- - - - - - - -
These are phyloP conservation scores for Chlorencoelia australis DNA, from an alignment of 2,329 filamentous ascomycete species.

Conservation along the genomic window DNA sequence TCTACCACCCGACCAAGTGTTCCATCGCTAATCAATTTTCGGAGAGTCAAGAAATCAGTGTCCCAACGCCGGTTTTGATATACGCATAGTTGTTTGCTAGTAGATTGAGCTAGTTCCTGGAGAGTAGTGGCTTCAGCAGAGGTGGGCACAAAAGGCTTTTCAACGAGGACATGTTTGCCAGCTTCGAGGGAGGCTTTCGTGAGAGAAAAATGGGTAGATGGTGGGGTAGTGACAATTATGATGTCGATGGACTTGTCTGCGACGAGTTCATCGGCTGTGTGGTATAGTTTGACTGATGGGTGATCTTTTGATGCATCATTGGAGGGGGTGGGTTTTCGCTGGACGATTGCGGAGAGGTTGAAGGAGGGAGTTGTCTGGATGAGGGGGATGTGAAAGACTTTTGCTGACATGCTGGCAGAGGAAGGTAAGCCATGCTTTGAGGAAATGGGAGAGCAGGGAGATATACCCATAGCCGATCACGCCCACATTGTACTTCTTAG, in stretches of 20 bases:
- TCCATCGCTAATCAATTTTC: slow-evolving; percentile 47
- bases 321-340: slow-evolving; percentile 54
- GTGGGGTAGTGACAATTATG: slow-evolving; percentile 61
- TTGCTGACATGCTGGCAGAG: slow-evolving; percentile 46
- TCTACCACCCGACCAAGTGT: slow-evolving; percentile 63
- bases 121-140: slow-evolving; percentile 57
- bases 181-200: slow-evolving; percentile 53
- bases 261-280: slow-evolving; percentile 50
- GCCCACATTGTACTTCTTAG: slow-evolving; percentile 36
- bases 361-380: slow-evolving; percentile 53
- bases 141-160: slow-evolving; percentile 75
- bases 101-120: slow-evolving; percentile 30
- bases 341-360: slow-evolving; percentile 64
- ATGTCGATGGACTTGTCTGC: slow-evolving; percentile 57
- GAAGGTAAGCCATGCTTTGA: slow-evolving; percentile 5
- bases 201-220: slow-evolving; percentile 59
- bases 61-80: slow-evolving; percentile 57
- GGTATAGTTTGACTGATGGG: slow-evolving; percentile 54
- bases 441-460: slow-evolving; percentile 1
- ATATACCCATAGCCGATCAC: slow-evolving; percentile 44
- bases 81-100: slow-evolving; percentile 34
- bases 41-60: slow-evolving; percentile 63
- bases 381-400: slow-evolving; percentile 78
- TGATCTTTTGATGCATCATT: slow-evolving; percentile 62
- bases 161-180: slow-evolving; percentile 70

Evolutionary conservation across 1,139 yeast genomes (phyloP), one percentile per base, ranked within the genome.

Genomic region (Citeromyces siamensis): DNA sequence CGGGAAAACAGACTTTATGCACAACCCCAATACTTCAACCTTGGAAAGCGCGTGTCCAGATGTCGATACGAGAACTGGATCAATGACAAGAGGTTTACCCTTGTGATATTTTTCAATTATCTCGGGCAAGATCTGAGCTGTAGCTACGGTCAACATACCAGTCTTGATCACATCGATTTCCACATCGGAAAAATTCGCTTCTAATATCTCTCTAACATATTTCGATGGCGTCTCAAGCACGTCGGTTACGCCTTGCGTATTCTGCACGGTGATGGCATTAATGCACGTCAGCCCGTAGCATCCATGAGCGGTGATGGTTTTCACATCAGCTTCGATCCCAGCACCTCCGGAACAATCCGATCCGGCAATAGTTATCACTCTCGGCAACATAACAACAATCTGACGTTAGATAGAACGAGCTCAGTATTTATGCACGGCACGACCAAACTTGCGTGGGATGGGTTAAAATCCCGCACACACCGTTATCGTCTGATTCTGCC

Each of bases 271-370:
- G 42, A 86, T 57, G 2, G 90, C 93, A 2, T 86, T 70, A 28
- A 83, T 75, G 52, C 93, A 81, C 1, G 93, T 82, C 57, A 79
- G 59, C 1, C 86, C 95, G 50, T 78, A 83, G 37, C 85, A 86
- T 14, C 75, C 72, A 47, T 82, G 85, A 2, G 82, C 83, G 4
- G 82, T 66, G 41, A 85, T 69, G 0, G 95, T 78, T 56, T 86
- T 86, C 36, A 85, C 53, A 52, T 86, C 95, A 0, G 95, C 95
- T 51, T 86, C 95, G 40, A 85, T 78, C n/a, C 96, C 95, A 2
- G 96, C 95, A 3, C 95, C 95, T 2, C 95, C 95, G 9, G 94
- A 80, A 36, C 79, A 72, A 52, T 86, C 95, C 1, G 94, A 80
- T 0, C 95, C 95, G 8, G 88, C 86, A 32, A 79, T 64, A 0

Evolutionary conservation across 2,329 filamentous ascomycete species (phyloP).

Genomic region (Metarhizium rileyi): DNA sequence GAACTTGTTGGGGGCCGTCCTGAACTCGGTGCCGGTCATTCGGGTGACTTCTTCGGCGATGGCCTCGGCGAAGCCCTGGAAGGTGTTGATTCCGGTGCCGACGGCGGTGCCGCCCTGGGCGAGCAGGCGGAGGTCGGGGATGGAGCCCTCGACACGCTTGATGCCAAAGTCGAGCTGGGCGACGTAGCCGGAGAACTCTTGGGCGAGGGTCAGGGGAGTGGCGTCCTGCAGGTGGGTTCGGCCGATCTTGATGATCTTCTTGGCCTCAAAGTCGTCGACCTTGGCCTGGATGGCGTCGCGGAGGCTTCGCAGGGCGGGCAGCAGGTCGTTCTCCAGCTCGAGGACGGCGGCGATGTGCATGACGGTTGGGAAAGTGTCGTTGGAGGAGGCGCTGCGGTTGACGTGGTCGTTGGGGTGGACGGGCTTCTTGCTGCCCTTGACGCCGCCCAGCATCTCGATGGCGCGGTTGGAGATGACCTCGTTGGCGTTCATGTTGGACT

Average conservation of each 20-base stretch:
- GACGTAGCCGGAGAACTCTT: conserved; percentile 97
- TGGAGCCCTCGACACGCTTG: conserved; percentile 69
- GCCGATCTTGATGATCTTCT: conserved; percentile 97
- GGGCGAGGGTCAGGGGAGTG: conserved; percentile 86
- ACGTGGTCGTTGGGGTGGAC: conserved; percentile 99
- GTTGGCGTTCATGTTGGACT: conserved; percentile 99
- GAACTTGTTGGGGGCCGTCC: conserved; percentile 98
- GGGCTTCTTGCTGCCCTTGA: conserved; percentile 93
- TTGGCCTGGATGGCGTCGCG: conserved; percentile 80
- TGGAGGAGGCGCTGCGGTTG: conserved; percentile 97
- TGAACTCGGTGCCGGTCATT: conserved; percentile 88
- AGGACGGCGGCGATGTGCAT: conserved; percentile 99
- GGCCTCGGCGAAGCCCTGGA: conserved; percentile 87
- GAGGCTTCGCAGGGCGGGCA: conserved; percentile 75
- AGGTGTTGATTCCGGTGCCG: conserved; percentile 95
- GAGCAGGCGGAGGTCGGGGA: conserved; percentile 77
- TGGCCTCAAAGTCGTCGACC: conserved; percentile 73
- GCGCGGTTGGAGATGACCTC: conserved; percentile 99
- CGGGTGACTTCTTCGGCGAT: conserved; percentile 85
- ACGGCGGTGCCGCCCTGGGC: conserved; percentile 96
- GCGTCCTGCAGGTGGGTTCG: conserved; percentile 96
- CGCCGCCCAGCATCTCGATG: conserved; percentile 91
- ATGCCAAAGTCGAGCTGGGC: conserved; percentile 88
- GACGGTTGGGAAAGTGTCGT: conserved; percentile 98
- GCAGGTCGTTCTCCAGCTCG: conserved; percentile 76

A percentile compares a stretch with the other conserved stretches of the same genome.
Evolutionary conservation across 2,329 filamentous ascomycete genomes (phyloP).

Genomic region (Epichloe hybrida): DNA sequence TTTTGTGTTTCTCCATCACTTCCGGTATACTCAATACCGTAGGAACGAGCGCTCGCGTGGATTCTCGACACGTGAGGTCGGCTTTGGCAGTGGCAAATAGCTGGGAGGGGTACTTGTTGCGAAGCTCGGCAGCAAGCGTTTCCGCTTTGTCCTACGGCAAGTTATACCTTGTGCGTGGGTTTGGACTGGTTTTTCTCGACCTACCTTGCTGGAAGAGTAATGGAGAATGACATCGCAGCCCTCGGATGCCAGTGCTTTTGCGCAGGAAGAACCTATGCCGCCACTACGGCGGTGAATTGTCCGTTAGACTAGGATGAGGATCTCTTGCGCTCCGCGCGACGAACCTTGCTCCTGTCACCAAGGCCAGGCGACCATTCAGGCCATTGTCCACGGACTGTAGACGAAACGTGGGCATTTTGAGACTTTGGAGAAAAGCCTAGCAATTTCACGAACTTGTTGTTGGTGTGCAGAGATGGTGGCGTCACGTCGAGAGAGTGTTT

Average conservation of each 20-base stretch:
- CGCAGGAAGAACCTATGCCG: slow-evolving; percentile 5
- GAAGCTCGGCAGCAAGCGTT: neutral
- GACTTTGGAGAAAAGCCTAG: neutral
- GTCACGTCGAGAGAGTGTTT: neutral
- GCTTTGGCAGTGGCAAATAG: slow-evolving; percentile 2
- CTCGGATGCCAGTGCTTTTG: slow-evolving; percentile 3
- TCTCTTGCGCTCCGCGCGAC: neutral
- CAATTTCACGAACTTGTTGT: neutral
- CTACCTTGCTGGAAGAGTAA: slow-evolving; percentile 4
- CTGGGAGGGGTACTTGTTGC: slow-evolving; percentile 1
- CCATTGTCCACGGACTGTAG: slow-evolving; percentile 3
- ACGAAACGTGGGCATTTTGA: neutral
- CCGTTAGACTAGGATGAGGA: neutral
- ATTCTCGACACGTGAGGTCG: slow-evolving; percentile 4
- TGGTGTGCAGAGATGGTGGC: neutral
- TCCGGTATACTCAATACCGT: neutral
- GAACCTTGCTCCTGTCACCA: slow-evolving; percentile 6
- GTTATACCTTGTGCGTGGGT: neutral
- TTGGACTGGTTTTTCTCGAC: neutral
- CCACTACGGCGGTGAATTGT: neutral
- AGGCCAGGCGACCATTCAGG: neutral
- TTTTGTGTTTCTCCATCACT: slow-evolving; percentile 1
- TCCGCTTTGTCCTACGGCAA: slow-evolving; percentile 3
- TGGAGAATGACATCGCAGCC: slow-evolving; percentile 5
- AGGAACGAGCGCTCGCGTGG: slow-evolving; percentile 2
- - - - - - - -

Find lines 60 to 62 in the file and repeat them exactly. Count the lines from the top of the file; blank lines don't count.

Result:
- TGGCCTCAAAGTCGTCGACC: conserved; percentile 73
- GCGCGGTTGGAGATGACCTC: conserved; percentile 99
- CGGGTGACTTCTTCGGCGAT: conserved; percentile 85